All I want for Christmas . | PostIndependent.com
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All I want for Christmas .

If kids living in the Roaring Fork Valley are any indication, this Christmas isn’t going to have just one trend-setting, gotta-have-it toy.

At least in our neck of the woods, kids we interviewed don’t seem to be buying into hot toy trends like Tickle Me Elmo or Cabbage Patch Kids of Christmases past.

Nationwide, marketers are really trying to position toys to cause crazed shopping frenzies. There’s a Chicken Dance Elmo, cousin to the earlier ticklish version, that experts like “Toy Wishes” magazine is betting will take off.



Hasbro’s FurReal toy cat, which purrs and moves its head like the real thing, is supposed to be a top seller this season.

But local kids never mentioned those supposed hot trends. It seems we have a number of original thinkers in our midst.



Eli White, a first-grader at Sopris Elementary in Glenwood, really wants a Bionicle, explained as a kind of “space robot” made by Legos.

His buddy, first-grader Hayden Bershenyi, wants a Spider-man Web Blaster.

“It’s the stuff that comes out of Spider-man’s hand and makes him stick to stuff,” Bershenyi explained.

A little girl walking by said she wanted a Barbie Rapunzel.

“We don’t want that!” said White, a big grimace on his face. “Let’s run away!”

Sopris Elementary fourth-graders Anna Stowe, Alyssa Duroux and Anna Gauldin said they thought most boys want Playstation 2. And the girls?

“Bell bottoms,” said Duroux.

“American Girl dolls for older girls,” added Gauldin.

The trio rattled off computer games, CD-ROMs, Walkmans and Discmans as items their friends want.

If there are any trends at all, Barbie seems to be holding her own – yes, politically incorrect, 40-plus-year-old Barbie.

Sopris Elementary first-grader Karina Hernandez wants a Barbie Cinderella, and Monze Guman wants a Barbie, too – and a bike.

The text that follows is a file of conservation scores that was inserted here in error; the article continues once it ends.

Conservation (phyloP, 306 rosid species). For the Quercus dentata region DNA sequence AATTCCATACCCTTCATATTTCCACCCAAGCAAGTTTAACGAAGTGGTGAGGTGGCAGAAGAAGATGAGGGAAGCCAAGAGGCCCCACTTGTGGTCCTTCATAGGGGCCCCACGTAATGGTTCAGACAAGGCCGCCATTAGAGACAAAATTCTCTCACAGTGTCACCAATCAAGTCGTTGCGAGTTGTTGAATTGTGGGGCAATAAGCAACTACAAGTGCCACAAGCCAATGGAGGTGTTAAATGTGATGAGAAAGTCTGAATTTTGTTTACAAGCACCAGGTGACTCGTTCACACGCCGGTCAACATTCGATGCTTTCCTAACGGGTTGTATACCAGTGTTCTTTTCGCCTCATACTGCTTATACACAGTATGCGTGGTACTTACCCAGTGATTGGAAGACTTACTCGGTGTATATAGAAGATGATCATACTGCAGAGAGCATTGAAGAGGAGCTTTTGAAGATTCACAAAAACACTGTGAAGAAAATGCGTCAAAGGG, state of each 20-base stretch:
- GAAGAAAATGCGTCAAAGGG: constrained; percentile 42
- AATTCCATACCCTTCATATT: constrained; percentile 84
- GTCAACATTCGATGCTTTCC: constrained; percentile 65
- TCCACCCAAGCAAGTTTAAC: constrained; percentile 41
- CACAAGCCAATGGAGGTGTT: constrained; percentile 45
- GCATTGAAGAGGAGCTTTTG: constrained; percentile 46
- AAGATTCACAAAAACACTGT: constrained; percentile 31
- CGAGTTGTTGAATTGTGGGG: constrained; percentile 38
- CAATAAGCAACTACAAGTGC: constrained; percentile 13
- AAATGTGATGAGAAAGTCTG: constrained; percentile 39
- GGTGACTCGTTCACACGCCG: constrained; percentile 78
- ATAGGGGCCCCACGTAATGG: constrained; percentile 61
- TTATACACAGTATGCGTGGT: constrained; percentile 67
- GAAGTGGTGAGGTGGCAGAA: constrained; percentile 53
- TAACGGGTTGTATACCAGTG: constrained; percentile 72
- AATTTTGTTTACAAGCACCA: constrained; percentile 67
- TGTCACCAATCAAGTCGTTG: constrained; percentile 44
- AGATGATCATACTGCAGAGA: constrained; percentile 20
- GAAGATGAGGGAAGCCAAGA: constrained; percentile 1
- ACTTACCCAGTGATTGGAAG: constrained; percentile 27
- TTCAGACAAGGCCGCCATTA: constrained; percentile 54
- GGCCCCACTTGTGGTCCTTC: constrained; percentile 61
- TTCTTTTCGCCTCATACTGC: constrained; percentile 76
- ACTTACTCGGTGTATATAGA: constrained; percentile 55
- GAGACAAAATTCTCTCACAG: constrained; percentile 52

Bikes are on the list for Sopris fifth-graders Mitchell Somsen and Tony Ruiz, too.

Local kids seem to be more interested in Santa bringing them cell phones, four-wheelers (yeah, the big kind) and cool clothes. There’s a million other ideas, too, from puppies to snowboards.

A coalition of after-school kids at Sopris Elementary gave a rundown of the kinds of toys they’re wishing for:

Kenia Farias, 2nd grade: “Dolls, a dollhouse and a bicycle.”

Natasha Thompson, 4th grade: “Cell phone and a live animal like a rabbit.”

Karely Ayala, 4th grade: “I want to go skiing or snowboarding, and I want one pair of shoes.”

April Davey, 2nd grade: “A cell phone and a toy lamb.”

Alex Clark, 4th grade: “A whip.”

Stefanie Diaz, 4th grade: “A skateboard, four-wheeler, a cell phone and a little puppy.”

Misael Farias, 4th grade: “A motorcycle.”

Anna Rosa, 2nd grade: “Candy, a Barbie dollhouse, Barbies and a Barbie car.”

Nelissa Ruiz, 2nd grade: “A four-wheeler, a cell phone, a Barbie and a Barbie car.”

Jacqueline Farias, 1st grade: “A pen, a little map of the world, a computer, cool clothes.”

Stacy Mendoza, 4th grade: “A cell phone and cool clothes.”

Ivan Sarabia, 2nd grade: “A snowboard, a four-wheeler and a dirt bike.”

Sopris Elementary fifth-grader Frank Houpt is very specific about what he’s looking for.

“I want a Dell computer Pentium 4 processor with CD burner,” he said, without skipping a beat.

HIs friend, fifth-grader Luke Huttenhower, wants an Easton Connection aluminum baseball bat.

And why?

“It has a good pop, and it doesn’t sting your hands,” he said.

Juliette Moffroid, a Basalt first-grader, said she thinks girls in her class want “a stuffed animal horse or a real horse,” and the boys want “a stuffed animal car or a small car they can drive around.”

Sopris Elementary School preschool teacher Leah Burnsworth is elated not one of her students has as much as mentioned the words “Britney Spears” this holiday season.

“I’m so glad,” she said. “That seems to be over.”

Lynn Nichols, a Basalt parent, said her two elementary-school-aged boys have asked for an electric train.

“We’ve gone to the electric train shows at the Hotel Colorado in Glenwood,” she said. “They’re really into it.”

According to Playdate Inc., a national independent marketing firm, a line of plastic figures called Rescue Heroes by Fisher Price are selling well. Billy Blazes Firefighter, Al Pine the ski and snowboarding hero (get it?), Sandy Beach the lifeguard, Matt Medic the physician and Jake Justice the police officer are all supposed to be selling well. But locally, we didn’t hear anything about Sandy, Matt, Jake or the rest of the bunch.

Radio Shack is expecting big business with its RC mini-car (RC for radio controlled). The Glenwood Springs Mall store is stacked to the gills with the little cars. At $20, they make a good little present for little and big people.

But locally, kids don’t seem to be giving in to nationwide trends.

“I want Christmas with my dad,” said fourth-grader Stacy Mendoza when asked what toy she wanted for Christmas. It still seems that some things you just can’t buy.


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